Mold growth in feeds occurs when desirable temperature, oxygen, unbound water, and nutrients are available. Mitigation of these four factors prevent mold growth. Management of feed that accounts for these elements is essential. The use of organic acids combination as a mold inhibitor is a widely practiced tool for affecting successful microbiological control feed. Cooling of feed is an important step for ensuring feed safety. Cooling must be done as soon as the pellets leave the die. An efficient cooler should be able to reduce the product temperature within 5-8°C of ambient temperature. As the air is forced through the pellet bed, it is heated, thus increasing its capacity to pick up moisture. The hotter air then removes moisture that has condensed on the surface of pellets. The process of removing moisture with unsaturated air is known as evaporative cooling. When non-saturated air is passed through, it picks up the moisture and at the same time cools pellets.
Nutritional and toxicological implications of microbiological changes in feed ingredients and feeds have begun to be recognized as a critical part of the livestock nutrition. Mold growth is perhaps one of the most important microbiological changes in that it can degrade the nutritional content of the feed and create mycotoxins.
Even though the exact economic impacts of mold growth in feed have not been quantified, progressive farmers and feed manufacturers have discovered that when mold growth is controlled, the microbiological quality of feed increases and production benefits can be realized . The first step in designing a mold control strategy is to understand the basic requirements of mold for growth. Absence in one of these requirements effectively stops mold respiration, thereby, preventing nutritional damage or toxin production by the mold.
Nitrogen and Energy:
Source of nitrogen and energy are most obvious requirements for mold growth. Prevention of mold growth on intact grain relies heavily on this strategy. Intact grains physically protect the nitrogen and energy resources of the seed through use of a cellulose or a polyester covering outside of the seed. If this covering remains intact, mold growth occurs slowly. The shelling of grain especially corn, partially removes this physical barrier, because corn kernels are normally buried in the cellulose barrier of cob.
Second requirement for mold growth is the correct environmental temperature. Temperature at which feed or raw material is stored often dictates whether mold growth will become a significant problem. Mostly, molds grow at a temperature range of 10-40°C. Optimum temperature required for mold growth is 25-35°C. Aspergillus and Penicillium species flourish in warmer temperature, whereas, Fusarium mold prefers cooler temperature.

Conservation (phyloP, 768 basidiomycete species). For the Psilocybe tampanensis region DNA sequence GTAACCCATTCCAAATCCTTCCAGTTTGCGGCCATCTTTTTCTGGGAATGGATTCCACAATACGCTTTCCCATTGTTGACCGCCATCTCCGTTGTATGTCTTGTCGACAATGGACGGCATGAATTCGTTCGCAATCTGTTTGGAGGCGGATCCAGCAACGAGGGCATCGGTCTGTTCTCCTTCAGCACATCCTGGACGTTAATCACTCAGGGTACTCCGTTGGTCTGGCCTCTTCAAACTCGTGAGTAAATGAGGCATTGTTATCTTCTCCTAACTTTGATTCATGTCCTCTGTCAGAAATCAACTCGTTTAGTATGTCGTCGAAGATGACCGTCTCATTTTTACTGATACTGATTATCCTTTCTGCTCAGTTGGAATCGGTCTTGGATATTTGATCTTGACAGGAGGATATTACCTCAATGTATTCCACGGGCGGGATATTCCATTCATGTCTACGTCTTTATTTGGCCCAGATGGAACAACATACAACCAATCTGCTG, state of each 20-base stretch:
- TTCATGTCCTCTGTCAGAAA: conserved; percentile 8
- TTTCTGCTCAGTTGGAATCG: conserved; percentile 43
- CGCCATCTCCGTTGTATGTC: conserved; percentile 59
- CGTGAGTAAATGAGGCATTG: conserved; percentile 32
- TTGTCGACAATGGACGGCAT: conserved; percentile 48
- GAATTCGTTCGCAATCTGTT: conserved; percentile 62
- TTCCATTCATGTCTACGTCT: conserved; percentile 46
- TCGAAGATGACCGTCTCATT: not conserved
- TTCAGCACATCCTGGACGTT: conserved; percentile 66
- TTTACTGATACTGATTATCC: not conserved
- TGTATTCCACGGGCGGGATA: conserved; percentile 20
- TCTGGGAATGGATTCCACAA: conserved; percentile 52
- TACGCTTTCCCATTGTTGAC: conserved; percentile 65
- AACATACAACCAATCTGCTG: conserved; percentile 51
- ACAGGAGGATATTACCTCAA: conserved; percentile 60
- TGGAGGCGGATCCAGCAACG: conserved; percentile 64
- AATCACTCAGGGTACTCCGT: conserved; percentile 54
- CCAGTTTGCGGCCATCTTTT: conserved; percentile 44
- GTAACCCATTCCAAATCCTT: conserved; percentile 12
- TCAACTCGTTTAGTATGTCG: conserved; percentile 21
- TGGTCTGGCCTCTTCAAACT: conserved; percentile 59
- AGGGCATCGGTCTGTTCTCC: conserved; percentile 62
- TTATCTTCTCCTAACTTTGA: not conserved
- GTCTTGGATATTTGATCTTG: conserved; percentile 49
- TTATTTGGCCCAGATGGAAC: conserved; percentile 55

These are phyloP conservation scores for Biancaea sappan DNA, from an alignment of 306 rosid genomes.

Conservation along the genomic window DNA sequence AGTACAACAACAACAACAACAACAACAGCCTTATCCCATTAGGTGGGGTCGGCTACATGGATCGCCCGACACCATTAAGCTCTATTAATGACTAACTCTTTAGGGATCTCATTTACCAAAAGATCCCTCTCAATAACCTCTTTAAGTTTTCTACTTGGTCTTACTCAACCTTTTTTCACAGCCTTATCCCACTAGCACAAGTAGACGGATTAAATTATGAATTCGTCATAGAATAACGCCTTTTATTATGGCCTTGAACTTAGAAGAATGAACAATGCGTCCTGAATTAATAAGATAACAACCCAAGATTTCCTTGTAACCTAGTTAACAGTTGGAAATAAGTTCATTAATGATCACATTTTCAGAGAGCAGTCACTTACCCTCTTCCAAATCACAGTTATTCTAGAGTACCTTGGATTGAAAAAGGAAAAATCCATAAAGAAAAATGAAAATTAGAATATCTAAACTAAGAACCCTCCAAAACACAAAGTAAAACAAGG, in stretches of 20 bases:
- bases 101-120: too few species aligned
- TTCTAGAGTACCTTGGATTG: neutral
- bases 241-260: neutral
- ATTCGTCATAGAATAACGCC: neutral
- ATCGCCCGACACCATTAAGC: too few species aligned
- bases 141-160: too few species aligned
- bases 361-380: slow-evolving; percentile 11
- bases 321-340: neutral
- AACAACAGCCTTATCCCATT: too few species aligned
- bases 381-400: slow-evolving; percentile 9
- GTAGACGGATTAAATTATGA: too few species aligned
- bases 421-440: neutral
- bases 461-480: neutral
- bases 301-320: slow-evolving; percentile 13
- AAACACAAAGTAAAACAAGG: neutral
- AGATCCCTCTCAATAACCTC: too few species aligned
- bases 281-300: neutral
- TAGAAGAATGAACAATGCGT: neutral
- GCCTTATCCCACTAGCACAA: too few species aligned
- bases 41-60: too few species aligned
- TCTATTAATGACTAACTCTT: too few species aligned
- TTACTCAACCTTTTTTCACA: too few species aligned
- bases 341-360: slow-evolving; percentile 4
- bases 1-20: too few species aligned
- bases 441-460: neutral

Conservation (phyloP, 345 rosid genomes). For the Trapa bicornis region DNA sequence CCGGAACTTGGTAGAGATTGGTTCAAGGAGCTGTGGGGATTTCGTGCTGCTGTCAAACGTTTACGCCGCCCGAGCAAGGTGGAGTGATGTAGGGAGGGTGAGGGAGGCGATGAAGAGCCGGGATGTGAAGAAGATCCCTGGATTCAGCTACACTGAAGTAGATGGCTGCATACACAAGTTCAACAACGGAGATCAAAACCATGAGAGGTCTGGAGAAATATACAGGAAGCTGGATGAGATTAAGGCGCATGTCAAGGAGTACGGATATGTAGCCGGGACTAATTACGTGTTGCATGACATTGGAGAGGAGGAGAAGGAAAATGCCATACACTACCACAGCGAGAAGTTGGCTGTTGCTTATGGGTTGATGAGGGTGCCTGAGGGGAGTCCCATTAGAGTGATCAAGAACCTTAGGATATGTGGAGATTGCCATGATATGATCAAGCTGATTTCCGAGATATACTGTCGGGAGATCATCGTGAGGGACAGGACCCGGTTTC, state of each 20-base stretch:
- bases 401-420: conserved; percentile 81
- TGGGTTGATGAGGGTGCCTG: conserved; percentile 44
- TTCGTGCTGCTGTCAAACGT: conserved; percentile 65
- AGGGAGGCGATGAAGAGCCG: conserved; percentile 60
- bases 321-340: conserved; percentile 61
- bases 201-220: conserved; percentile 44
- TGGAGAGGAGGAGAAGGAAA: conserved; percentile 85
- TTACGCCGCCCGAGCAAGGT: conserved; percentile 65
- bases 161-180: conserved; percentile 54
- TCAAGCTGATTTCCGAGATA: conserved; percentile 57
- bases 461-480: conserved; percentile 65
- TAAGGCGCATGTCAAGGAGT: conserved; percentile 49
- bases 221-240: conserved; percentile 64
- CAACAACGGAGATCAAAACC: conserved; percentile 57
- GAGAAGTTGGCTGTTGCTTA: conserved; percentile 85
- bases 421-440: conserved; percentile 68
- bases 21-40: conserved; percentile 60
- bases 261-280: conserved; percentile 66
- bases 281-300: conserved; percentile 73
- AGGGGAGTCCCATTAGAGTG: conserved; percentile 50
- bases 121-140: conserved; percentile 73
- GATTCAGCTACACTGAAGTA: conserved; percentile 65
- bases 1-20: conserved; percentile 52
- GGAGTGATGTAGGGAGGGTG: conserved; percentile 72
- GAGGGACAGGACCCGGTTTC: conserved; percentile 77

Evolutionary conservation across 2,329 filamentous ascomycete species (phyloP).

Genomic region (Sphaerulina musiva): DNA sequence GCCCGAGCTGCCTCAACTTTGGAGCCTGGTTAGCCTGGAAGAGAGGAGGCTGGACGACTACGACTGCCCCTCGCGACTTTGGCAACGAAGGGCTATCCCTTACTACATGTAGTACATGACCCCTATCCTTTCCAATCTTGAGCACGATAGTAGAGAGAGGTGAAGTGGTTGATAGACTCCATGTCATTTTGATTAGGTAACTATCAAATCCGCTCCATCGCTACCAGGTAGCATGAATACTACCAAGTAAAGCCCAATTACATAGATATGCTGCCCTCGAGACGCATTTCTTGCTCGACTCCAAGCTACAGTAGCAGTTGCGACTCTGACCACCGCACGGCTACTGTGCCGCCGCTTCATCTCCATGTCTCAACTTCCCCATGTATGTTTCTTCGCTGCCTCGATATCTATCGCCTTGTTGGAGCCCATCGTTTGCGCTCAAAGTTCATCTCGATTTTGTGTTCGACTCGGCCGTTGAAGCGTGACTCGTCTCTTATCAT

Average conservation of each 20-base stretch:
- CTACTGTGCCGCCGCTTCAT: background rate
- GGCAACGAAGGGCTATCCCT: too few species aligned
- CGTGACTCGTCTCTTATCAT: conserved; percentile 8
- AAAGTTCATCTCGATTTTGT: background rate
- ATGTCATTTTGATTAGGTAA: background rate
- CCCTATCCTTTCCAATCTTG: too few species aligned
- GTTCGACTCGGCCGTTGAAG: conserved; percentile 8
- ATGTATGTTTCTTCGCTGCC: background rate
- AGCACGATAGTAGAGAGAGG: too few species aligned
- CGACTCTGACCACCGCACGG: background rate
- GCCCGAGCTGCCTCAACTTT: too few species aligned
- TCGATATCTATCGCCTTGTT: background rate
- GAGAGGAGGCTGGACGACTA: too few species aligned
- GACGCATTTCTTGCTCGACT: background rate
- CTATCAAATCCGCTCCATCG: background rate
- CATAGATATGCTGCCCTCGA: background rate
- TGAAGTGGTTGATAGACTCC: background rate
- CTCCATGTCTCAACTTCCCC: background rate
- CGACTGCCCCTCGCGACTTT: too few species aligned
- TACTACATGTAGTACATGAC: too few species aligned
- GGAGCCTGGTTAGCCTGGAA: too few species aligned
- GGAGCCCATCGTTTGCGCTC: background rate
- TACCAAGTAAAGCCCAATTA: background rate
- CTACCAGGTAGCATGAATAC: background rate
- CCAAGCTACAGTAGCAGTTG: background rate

Image Adopted from: Christensen, C. M., ed. 1982. Storage of cereal grains & their products. Page 1 in Am. Assoc. Cereal Chem., St. Paul, MN.
Mold are obligate aerobic organisms; therefore, their proliferation and growth can be controlled by providing oxygen-free storage. Although this control strategy is not practical for most feed ingredients, it is a principle tool in preservation of silage. Mold can respire successfully at oxygen concentration as low as 4% (5).
Moisture levels in finished feeds have long been an important quality parameter. However, gross moisture content is not the controlling factor in mold growth. True parameter is the actual amount of water in a material that is available to support growth. If the water present is not available, then mold growth cannot occur. Essentially, water activity (aW) is a measure of the degree to which water is bound within a feed and will not be available for further chemical or microbiological activity.
- Water activity (aW) is an important property in feed. Most chemical reactions and microbiological activity are controlled directly by the water activity.
- Value of Water activity (aW) varies from 0-1.
- Value of water activity (aW) below 0.6 is safe from mold & bacterial growth.
Moisture migration within grains is another source of free water. When grains, feed, or both are warmer or colder than surrounding ambient conditions, moisture migrates & condenses because of the air convections within the bags. Thus, even though feed or grain may be stored at a safe moisture, mold growth can occur when condensation of moisture happens.
Mold needs pre-formed organic molecules for their energy supply. Consequently, feed materials and manufactured feeds are highly acceptable substrates for mold growth.
There are basically four strategies to control mold growth in animal feeds
1. Use of edible chemical control agents